Malaysia: Export growth eases in December
In December, exports grew 14.4% year-on-year, losing some steam from the 18.9% increase recorded in November. Softer export growth came on the back of weaker overseas shipments for electrical and electronics and palm oil products, which was partially offset by stronger export growth in petroleum products. Imports grew 17.6% from the same month of the previous year in December, slightly below the 19.7% increase recorded in November.
This month’s figures, however, were distorted by the marked appreciation of the ringgit against the U.S. dollar seen in recent weeks, which caused our trade data—calculated in U.S. dollars and in value terms—to mask the underlying trend in growth. In local currency, export growth moderated to 4.7% in December from 14.5% in November, while import growth decelerated to 7.9% in December from 15.2% in the previous month.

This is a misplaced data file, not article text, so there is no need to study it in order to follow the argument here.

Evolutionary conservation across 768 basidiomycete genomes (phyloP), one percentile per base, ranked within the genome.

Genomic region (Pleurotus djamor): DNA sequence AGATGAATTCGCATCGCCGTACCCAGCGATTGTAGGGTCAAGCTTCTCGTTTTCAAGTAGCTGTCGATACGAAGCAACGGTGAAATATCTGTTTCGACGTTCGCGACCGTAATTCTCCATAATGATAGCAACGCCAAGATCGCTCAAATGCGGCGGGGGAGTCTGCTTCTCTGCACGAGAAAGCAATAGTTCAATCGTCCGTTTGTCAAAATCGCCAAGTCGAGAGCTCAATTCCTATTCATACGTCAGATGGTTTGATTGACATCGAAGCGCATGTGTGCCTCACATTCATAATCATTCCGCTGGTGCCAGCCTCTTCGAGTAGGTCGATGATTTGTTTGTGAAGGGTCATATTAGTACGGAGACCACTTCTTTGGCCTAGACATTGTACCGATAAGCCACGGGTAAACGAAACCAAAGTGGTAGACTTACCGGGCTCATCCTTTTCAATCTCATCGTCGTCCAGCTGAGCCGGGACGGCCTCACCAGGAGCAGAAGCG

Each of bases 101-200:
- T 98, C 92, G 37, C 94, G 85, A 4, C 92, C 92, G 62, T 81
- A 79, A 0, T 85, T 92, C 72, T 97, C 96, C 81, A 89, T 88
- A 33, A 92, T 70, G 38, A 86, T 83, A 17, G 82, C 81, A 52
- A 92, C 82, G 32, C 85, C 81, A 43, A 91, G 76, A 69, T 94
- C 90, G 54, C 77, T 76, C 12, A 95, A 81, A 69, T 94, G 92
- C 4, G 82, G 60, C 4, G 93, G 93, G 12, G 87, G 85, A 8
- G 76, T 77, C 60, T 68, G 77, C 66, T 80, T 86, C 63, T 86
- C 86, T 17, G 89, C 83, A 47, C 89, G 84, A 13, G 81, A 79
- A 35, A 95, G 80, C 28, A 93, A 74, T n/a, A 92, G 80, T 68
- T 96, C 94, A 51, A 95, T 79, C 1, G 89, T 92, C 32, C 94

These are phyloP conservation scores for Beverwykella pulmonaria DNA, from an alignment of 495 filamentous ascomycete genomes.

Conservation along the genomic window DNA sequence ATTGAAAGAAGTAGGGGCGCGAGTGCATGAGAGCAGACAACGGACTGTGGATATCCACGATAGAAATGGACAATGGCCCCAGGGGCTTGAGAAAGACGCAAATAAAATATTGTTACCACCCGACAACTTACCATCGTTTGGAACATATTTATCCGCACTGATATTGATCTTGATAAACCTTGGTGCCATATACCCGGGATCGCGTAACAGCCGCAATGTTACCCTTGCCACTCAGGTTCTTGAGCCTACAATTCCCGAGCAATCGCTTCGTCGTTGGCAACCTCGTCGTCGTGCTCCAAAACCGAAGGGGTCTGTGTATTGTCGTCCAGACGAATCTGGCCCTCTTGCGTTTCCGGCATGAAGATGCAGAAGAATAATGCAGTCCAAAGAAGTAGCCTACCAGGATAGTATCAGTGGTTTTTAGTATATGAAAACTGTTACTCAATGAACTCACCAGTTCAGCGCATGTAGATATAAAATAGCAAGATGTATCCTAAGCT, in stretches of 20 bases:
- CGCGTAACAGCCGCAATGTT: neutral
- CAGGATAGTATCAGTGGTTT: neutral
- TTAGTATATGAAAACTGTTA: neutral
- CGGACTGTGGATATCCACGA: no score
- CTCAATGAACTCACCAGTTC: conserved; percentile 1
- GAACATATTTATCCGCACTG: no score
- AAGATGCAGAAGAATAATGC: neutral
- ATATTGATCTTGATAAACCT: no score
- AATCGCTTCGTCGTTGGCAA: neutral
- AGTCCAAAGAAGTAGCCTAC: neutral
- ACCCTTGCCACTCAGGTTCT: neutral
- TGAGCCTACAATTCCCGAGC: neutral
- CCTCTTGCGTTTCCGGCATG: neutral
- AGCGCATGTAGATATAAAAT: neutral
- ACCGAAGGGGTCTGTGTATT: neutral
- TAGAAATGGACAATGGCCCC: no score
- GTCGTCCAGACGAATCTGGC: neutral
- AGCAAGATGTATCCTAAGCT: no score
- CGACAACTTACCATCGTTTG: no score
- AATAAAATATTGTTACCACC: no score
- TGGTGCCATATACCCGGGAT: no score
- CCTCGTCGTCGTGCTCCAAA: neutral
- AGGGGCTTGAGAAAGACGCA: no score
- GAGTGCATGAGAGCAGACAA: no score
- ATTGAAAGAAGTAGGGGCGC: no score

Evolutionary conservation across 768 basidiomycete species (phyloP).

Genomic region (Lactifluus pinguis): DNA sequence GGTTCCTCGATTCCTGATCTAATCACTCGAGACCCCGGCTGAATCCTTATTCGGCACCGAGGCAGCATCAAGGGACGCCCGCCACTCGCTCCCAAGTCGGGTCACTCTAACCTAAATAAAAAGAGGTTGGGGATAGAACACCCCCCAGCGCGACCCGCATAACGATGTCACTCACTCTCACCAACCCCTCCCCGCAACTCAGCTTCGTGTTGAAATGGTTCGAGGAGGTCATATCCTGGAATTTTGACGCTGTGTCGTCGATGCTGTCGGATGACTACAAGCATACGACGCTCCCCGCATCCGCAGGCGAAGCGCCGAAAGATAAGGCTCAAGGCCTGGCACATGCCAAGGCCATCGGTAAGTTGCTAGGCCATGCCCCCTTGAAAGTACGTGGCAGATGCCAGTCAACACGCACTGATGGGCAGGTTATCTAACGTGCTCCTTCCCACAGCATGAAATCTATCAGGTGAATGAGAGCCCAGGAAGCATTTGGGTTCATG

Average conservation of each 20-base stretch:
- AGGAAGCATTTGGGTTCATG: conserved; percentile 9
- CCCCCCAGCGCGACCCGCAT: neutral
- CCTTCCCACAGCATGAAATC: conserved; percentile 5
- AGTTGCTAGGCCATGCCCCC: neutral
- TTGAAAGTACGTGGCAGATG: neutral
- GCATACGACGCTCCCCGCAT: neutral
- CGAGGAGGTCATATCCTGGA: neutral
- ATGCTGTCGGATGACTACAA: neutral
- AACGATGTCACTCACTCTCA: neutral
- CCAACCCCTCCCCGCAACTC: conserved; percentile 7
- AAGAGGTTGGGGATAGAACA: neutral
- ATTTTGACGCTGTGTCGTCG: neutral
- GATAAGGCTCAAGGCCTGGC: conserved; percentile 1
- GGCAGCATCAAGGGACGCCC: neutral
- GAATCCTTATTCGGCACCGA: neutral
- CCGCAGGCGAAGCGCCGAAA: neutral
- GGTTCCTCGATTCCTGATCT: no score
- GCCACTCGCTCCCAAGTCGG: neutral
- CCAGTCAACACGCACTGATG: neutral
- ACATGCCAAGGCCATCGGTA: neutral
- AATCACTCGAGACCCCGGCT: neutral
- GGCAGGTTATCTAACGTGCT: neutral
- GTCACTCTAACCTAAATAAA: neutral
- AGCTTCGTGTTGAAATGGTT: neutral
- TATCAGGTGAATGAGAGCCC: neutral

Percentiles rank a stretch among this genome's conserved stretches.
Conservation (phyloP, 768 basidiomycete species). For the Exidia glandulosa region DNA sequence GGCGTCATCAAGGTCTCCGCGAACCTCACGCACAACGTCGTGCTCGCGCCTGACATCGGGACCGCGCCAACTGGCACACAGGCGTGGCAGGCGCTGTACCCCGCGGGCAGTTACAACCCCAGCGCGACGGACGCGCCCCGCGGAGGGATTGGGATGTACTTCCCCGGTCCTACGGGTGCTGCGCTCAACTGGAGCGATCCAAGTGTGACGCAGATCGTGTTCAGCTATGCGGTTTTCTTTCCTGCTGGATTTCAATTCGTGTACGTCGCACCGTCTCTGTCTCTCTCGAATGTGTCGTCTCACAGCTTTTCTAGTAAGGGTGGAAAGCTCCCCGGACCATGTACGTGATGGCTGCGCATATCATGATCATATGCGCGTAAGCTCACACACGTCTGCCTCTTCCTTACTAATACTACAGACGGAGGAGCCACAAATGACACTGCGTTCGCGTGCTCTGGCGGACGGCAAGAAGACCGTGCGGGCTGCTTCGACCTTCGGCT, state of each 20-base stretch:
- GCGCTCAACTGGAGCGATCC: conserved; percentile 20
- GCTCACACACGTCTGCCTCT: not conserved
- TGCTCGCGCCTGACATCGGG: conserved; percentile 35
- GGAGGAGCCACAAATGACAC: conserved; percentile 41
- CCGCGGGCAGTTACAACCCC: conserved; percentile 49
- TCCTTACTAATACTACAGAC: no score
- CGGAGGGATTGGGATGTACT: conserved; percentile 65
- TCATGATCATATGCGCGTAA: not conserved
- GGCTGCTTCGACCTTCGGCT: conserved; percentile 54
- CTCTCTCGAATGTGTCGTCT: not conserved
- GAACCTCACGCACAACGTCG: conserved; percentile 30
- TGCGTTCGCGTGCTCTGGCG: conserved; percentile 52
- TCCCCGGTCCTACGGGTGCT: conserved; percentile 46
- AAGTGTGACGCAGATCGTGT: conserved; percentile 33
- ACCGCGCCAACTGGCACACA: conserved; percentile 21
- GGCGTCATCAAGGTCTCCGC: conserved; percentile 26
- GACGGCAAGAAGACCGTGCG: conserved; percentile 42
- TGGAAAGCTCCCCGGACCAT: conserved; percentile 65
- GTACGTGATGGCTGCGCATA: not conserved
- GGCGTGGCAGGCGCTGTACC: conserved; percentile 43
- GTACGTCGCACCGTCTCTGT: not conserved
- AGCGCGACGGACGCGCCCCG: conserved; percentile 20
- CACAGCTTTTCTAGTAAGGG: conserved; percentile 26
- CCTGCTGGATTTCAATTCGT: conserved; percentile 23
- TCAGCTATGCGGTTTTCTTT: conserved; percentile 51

The trade surplus came in at USD 1.8 billion in December, down both from the USD 2.0 billion surplus recorded in the same month of the prior year and the USD 2.4 billion surplus registered in November. The 12-month moving sum of the trade surplus eased to USD 22.7 billion in December from USD 22.9 billion in November. November’s figure had marked the strongest result since May 2016.